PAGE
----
Just as things start to look up for them, as their house sells for over a whopping £1.2million, a big disaster strikes. They leave the proceeds of the house sale in a single bank account and after an American Investment bank collapses their money is wiped out. Just like that, it’s gone. It feels like the financial crisis in 2008 except this time everything really is gone, there is no bailout from the government or anywhere else.
With their money and home gone, they have no choice left but to pack up their belongings and move in with Muriel, much to Celeste’s dismay.
This week we see a different side to the youngest Lyons sibling Rosie (Ruth Madeley). Previously we’d seen her as a fun and humorous person to be around but now something is changing. Much to the anger of Stephen she’s been drawn in by Vivienne Rook’s campaigning and is heading off to the wrong side. She laughs when her brother loses everything, she shows no sympathy and almost revels in what’s happening. I suppose it’s giving us the warning that we can’t judge a book by its cover. When we first meet Rosie we’re obviously meant to love her, but now we slowly see a different person emerging. I get the feeling that Rosie is going to perhaps be hit the hardest with whatever Vivienne is planning for the future. She’s a single mother who’s in a wheelchair and despite being independent she’ll obviously receive some kind of benefits. I can’t help thinking of the iconic line “‘I never thought leopards would eat my face,’ sobs woman who voted for the Leopards Eating People’s Faces Party” when I think of where Rosie’s story could be going.
Vivienne however, is on fire. She’s begun privatizing public services such as the Council Housing Department, meaning she’s now Daniel’s boss. She’s ignorant of real politics and ends up getting humiliated at a debate after showing she doesn’t know the basics of our Trade Deals with Europe. She uses the humiliation to her advantage though and as a way to win over women and feminists by pointing out that women are not allowed one mistake in politics.
She pulls out a (highly illegal) device called a Blink which instantly shuts off any mobile device within a 30-meter radius. People are angry but she’s trying to prove a point that people spend too much time on their phones, and she wants to have a face to face conversation with them. It’s scary but I found myself agreeing with her on this one particular point. I would love a Blink device. I’d love to shut off people’s phones and have some quiet time. I’d love for people to see the world around them and what’s happening in it instead of viewing it and its events on their phones. This is Vivienne’s aim though: to appeal to people on all sides of the political spectrum by talking about the problems at our own front doors.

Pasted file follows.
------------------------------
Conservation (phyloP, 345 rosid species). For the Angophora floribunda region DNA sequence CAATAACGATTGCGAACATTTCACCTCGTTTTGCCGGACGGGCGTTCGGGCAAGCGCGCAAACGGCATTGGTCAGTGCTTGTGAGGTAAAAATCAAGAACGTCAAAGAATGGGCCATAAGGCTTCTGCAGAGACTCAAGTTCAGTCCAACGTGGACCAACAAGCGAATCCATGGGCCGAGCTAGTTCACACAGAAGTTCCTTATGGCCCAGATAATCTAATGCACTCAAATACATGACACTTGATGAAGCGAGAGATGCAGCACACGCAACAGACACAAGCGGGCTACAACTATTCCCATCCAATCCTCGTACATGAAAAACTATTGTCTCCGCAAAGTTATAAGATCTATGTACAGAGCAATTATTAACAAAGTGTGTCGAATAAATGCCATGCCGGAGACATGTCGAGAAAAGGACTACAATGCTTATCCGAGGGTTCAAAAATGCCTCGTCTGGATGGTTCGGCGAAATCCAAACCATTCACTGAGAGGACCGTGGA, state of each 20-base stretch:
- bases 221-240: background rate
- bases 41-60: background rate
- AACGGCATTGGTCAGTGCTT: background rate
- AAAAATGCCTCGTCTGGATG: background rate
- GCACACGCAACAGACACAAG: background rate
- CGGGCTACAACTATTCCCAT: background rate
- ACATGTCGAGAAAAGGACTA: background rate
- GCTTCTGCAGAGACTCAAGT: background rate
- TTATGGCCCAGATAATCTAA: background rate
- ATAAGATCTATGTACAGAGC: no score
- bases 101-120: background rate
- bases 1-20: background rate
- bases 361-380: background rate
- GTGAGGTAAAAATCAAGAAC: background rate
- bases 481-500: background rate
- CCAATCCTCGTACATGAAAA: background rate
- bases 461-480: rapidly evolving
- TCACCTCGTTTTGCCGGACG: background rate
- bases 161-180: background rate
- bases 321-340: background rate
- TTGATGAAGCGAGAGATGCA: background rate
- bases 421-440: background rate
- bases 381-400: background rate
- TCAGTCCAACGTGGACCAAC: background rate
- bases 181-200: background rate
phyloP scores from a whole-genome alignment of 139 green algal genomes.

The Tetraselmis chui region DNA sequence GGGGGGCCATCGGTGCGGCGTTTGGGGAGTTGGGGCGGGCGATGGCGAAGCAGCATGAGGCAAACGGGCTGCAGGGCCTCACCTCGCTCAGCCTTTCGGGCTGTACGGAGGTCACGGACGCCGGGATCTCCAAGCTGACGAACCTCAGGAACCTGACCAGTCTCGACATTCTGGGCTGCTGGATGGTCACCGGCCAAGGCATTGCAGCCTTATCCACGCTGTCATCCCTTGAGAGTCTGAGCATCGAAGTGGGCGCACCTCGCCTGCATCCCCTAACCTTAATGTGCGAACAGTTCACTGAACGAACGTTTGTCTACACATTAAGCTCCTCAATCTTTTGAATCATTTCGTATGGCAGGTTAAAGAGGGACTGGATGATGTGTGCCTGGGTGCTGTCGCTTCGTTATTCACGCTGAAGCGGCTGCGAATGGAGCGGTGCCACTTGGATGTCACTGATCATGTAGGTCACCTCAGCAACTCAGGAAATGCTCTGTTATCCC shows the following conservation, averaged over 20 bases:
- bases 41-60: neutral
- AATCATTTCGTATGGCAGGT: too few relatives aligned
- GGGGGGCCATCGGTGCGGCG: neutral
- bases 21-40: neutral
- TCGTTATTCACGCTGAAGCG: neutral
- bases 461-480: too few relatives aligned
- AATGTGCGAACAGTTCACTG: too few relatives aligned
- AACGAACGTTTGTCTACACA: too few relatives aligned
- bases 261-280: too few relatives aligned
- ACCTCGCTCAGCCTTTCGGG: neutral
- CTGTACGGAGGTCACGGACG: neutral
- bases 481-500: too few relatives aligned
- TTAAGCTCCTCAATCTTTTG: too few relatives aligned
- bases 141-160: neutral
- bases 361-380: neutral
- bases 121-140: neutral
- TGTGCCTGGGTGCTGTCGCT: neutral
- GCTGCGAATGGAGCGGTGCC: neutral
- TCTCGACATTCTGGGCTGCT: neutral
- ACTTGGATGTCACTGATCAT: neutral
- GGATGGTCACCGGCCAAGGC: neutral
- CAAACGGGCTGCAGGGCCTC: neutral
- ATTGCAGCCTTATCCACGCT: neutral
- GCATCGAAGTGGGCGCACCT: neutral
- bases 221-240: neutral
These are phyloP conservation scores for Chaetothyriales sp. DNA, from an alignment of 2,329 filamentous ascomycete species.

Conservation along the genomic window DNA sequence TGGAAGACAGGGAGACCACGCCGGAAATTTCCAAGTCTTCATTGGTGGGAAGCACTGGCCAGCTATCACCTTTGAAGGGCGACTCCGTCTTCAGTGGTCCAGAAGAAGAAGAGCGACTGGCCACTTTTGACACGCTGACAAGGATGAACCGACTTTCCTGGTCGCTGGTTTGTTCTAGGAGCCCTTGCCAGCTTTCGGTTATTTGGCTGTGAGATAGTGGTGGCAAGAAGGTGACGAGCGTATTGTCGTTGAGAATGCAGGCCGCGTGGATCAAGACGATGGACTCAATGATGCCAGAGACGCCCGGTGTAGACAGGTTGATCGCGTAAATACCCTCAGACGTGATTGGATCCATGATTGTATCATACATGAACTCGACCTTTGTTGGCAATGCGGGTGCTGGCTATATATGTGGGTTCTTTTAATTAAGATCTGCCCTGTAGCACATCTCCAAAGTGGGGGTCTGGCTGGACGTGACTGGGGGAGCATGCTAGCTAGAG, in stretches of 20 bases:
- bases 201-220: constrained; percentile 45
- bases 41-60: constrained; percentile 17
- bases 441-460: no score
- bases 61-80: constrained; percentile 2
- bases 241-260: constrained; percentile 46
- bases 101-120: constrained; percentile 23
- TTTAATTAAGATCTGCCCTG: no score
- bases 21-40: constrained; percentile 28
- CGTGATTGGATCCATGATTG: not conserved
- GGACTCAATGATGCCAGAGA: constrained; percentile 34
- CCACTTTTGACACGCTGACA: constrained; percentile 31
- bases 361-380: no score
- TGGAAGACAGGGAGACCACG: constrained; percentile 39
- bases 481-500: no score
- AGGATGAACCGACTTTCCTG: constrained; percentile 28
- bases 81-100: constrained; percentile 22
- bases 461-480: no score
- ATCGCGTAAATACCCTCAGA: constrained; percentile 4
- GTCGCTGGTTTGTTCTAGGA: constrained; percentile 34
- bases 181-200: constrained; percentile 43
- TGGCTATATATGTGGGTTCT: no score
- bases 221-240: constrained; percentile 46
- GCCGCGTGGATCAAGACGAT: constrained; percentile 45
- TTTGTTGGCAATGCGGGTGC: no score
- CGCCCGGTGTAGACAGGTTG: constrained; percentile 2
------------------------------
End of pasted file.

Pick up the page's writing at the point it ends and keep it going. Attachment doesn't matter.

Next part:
What the Blink device really is, though, is a distraction from the fact that Vivienne has no real political policies. Vivienne’s granddaughter has viewed pornography through her smartphone and somehow she has twisted this round as a reason to vote for her. Who is to blame in a situation like this one? Do we blame the website creators for making pornography so accessible? Perhaps the fault should lie with the company that made the phone for not having stricter parental controls? Or is it the fault of Vivienne’s family for allowing to do as she wishes on her phone without monitoring it? I suppose the fault lies with all three but more so with her family. If we want to give our children smartphones that have access to the world then we need to be in control, we need to monitor their use and we need to protect. Obviously, Vivienne wants to blame someone else and plans on taking down the company who made the phone.
It works and she not only wins over the public, but she also wins the local election and becomes the Manchester MP. As Rosie sits cheering her on something unexpected happens, Vivienne begins to win over Edith too. The Four Star Party are rising and with no real policies to speak of it’s worrying to know what this could mean for the country or even the world.
Oh, and where did all the chocolate go?